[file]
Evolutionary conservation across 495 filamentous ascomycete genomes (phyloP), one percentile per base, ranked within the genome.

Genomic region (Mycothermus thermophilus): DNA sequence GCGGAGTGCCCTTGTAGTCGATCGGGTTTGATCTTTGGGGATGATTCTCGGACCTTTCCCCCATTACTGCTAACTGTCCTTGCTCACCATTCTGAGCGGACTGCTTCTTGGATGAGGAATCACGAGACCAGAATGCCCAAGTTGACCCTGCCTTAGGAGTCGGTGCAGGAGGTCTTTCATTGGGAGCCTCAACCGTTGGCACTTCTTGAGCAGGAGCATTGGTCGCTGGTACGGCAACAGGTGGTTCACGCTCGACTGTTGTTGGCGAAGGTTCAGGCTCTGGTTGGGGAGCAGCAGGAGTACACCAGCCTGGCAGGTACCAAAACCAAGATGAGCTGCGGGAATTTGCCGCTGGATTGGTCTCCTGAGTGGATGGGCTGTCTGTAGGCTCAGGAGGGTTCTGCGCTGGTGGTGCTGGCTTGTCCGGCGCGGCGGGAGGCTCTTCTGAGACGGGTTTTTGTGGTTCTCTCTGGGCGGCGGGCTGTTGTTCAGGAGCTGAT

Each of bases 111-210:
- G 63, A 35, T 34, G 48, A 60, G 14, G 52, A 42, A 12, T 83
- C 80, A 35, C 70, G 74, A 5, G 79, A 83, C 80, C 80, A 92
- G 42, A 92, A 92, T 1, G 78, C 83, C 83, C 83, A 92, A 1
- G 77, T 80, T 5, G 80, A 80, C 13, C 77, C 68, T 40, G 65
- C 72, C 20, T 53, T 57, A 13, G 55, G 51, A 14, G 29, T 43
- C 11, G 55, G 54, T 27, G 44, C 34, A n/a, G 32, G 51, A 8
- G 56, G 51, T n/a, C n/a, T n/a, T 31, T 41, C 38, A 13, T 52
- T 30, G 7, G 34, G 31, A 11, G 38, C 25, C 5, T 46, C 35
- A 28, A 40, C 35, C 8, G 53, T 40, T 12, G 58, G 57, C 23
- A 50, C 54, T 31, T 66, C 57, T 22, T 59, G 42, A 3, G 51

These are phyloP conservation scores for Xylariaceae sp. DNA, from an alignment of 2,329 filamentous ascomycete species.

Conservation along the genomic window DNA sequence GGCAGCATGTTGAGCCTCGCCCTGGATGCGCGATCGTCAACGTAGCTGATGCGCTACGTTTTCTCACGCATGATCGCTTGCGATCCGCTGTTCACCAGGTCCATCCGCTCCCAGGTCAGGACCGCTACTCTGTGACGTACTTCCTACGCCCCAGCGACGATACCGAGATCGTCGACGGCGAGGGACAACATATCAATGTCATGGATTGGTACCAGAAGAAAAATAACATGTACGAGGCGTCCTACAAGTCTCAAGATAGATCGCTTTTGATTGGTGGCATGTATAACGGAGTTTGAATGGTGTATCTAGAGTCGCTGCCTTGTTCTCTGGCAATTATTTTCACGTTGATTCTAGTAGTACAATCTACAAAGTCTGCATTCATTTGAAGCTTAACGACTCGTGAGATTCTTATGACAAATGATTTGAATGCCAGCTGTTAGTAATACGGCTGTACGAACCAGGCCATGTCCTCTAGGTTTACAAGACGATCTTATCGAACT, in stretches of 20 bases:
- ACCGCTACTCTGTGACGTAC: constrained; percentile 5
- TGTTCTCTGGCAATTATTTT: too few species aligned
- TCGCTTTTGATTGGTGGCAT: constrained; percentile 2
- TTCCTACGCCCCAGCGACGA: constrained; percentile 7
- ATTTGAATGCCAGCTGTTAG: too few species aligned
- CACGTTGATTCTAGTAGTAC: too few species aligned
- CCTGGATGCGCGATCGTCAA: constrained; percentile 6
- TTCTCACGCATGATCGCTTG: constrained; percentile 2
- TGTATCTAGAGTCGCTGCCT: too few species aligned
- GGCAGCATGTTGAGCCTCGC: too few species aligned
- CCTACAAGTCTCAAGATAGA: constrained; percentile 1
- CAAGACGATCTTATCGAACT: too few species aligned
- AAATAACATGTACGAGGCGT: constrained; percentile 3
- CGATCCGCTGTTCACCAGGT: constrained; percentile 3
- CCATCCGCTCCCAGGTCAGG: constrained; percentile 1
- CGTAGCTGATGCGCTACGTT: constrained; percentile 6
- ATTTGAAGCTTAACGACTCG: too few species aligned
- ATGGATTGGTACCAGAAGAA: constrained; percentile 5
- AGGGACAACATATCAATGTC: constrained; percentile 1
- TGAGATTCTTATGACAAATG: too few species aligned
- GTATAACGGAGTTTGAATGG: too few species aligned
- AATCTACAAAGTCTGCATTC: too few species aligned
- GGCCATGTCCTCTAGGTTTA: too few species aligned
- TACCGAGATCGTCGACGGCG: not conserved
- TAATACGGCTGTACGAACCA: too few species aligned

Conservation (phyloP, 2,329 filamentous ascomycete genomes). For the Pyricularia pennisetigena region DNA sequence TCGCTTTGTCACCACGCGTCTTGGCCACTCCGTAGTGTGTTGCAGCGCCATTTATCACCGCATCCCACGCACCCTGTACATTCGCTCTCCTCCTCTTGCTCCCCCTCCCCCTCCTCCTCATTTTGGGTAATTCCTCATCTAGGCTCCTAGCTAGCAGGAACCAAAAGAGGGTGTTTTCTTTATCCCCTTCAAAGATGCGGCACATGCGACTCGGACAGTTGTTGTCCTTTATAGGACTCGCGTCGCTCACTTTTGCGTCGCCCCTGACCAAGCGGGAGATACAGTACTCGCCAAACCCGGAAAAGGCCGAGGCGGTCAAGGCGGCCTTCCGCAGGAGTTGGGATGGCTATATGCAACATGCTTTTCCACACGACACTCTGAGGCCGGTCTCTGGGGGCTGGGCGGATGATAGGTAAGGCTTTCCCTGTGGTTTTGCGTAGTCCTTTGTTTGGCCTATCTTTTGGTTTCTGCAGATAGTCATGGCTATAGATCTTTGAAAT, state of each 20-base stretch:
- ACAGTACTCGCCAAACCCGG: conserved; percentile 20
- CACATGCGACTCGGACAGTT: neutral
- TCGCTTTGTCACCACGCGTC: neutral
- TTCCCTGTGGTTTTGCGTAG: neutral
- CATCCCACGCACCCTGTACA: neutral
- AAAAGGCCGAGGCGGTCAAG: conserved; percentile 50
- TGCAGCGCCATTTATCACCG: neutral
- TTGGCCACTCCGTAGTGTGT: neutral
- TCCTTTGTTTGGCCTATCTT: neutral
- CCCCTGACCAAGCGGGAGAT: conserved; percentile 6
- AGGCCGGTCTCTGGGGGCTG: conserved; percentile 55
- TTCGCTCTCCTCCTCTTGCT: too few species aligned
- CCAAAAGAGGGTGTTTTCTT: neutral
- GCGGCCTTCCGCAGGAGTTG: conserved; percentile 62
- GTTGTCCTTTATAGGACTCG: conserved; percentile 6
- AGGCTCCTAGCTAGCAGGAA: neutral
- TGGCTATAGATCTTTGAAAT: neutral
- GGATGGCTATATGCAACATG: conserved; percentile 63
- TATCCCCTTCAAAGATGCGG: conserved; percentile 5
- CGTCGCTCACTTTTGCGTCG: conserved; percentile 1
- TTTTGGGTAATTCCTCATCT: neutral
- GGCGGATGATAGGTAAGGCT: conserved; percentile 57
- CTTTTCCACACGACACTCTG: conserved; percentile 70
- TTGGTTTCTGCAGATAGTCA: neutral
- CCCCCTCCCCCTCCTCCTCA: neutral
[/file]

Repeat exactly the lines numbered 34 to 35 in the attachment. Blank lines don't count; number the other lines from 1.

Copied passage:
- AGGGACAACATATCAATGTC: constrained; percentile 1
- TGAGATTCTTATGACAAATG: too few species aligned